Talcum Powder and Ovarian Cancer


Twice in the past year, juries in St. Louis have awarded tens of millions of dollars to ovarian cancer victims who blamed Johnson & Johnson talcum powder for their illness.

A jury in St. Louis awarded $72 million ($10 million in actual damages and $62 in punitive damages) to Jacqueline Fox after finding her ovarian cancer and death were related to her use of Johnson & Johnson Baby Powder for feminine hygiene. Ms. Fox was diagnosed in 2013 at age 59, and died on October 6, 2015. She was never warned of the cancer risk associated with talcum powder.

Another jury recently awarded $55 million ($5 million in actual damages and $50 million in punitive damages) to a South Dakota woman who survived ovarian cancer. Diana Berg began her proceedings against J&J in 2009, claiming the pharmaceutical company was responsible for gross negligence because it failed to warn consumers of the high association of cancer from long-term exposure to cosmetic talc.

Ovarian cancer is among the most deadly of cancers. In the Fox trial, Roberta Ness, former dean of the University of Texas School of Public Health, testified as an expert witness. When explaining the link between talcum powder and ovarian cancer, she testified that “all of the studies that have actually measured frequency and duration…have all shown a statistically significant trend toward more exposure causing more disease.” She further claimed at trial that Baby Powder use could contribute to some 2,500 women being diagnosed with ovarian cancer every year and 1,500 dying.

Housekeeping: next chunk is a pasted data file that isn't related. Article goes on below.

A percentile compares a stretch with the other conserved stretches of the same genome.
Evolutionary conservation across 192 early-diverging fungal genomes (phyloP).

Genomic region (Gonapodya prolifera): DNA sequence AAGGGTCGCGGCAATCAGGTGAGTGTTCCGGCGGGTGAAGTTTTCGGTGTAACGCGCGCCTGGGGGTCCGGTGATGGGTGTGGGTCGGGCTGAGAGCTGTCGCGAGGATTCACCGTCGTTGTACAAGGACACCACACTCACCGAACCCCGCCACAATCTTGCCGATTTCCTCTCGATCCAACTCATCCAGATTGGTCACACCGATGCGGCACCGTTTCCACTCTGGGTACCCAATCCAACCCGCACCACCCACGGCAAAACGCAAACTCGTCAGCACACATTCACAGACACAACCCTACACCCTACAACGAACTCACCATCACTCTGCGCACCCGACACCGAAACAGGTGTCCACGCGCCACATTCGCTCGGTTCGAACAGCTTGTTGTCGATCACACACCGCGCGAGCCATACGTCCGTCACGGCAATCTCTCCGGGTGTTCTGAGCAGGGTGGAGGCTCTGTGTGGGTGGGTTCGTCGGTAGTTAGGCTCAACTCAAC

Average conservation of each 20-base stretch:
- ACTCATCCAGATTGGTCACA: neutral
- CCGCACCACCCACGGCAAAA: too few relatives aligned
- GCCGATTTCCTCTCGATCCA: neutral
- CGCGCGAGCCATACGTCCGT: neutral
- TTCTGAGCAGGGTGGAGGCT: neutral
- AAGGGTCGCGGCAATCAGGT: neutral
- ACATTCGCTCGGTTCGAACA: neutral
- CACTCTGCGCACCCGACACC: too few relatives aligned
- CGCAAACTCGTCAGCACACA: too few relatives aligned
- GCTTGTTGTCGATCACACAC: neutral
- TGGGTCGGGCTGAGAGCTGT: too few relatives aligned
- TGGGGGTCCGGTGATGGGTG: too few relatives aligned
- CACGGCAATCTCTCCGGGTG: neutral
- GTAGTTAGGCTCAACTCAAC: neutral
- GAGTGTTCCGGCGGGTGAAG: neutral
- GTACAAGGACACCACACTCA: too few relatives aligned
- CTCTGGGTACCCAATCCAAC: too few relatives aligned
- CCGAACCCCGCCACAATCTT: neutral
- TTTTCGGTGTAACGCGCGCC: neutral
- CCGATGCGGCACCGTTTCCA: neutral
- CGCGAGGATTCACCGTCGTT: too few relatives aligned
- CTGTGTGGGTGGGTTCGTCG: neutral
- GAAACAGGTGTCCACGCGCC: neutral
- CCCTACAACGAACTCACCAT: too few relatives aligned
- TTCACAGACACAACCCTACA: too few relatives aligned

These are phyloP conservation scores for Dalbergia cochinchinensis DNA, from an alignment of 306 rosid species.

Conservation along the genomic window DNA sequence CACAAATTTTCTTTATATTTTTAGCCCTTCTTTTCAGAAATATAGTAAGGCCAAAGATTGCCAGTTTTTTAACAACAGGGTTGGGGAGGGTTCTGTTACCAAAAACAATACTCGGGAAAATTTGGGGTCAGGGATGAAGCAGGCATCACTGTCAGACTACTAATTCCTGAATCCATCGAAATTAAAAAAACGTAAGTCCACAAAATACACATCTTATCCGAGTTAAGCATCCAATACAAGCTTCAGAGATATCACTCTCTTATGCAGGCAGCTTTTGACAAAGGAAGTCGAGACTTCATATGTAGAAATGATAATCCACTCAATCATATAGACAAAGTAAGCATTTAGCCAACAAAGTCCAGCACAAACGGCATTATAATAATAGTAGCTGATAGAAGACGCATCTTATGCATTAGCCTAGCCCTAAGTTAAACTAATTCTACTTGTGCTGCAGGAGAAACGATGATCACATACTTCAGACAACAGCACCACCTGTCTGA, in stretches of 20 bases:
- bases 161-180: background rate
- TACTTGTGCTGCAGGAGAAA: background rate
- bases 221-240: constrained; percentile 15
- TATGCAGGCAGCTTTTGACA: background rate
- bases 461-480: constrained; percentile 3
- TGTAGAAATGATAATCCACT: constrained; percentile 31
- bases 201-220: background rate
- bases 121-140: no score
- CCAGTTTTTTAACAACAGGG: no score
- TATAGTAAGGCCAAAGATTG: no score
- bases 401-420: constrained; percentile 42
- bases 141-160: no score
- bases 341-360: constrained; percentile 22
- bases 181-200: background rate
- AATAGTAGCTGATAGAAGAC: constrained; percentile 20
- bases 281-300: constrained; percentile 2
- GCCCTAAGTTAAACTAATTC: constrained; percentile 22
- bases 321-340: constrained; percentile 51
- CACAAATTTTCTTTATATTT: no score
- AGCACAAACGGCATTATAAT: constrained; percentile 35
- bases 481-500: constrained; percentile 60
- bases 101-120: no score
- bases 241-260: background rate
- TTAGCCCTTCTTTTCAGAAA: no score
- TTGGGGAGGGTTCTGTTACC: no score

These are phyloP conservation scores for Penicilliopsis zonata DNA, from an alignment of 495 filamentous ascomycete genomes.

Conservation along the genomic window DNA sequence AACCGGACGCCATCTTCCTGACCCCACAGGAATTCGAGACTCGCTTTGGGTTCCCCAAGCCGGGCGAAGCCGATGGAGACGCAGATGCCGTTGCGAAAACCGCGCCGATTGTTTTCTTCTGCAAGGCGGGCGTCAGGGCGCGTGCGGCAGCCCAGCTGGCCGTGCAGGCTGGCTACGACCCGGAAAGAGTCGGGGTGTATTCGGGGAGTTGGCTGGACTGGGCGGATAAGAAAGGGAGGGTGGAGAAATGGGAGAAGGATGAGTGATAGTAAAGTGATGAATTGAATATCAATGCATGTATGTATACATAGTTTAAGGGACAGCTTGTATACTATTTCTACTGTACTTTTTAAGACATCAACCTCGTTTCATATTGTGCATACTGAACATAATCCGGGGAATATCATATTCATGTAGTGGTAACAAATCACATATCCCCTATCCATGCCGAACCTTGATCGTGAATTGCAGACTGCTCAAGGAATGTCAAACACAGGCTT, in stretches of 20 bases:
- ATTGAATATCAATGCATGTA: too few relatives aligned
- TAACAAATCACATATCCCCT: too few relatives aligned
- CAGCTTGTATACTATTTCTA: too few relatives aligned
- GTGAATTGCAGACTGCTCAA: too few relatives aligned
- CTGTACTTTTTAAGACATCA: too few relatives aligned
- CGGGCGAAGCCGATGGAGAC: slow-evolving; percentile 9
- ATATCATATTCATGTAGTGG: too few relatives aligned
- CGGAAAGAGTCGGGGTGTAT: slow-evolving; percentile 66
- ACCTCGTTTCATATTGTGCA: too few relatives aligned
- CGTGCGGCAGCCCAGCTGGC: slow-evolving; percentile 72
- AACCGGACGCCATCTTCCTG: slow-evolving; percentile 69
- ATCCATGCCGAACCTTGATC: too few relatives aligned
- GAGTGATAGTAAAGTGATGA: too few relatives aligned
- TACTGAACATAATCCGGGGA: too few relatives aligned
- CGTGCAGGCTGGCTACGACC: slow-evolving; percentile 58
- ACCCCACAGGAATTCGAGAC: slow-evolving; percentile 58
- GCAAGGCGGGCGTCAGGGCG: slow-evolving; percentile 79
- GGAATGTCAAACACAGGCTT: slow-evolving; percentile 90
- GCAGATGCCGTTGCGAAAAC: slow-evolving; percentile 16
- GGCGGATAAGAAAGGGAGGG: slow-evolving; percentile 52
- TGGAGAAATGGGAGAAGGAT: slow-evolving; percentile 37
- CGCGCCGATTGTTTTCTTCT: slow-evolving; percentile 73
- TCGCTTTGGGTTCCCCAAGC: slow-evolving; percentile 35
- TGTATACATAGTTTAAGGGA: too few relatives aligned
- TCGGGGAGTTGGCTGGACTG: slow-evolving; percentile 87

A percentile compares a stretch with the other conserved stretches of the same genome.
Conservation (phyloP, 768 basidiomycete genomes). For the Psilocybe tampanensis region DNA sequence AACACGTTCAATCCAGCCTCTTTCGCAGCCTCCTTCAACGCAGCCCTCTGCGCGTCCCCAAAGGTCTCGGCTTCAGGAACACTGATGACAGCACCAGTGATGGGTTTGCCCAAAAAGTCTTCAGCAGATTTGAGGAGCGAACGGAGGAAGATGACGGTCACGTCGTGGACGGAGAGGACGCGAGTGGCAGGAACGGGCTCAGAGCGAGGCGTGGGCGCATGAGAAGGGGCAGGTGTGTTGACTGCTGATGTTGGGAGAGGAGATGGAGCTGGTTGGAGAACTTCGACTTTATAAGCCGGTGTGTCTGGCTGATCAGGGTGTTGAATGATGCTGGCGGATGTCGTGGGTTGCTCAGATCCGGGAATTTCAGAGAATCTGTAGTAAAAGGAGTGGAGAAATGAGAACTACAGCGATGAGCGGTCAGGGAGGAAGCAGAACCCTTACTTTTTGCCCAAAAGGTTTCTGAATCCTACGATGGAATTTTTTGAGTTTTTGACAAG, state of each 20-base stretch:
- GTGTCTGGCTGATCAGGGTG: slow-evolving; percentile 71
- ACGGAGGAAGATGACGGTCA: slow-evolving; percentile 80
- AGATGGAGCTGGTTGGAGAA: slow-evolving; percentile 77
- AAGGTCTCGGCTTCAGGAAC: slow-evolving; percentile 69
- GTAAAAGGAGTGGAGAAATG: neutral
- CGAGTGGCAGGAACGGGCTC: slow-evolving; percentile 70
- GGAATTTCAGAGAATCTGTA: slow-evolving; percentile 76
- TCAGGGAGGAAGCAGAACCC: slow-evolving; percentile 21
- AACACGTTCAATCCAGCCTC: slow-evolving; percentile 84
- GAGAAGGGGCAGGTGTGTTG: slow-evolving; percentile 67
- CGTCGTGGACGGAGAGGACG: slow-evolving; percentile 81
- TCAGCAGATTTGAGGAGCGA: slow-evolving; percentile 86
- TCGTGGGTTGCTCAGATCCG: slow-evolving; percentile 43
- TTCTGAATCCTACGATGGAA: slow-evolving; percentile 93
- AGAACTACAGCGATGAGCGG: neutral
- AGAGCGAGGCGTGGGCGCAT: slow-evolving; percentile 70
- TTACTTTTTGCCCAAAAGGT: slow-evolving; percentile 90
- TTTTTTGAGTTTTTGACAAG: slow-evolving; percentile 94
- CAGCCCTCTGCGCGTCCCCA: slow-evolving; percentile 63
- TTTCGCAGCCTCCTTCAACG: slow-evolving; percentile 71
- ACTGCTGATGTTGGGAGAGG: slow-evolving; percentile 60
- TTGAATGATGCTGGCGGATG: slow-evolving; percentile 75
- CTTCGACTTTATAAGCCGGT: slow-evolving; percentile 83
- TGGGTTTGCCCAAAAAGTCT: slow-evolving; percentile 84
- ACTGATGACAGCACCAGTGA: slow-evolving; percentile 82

Davis & Crump is currently accepting clients and referrals of women who used J&J Baby Powder or Shower to Shower for feminine hygiene and developed ovarian cancer. Contact our attorneys at 800-277-0300 or email us at info@daviscrump.com for more information.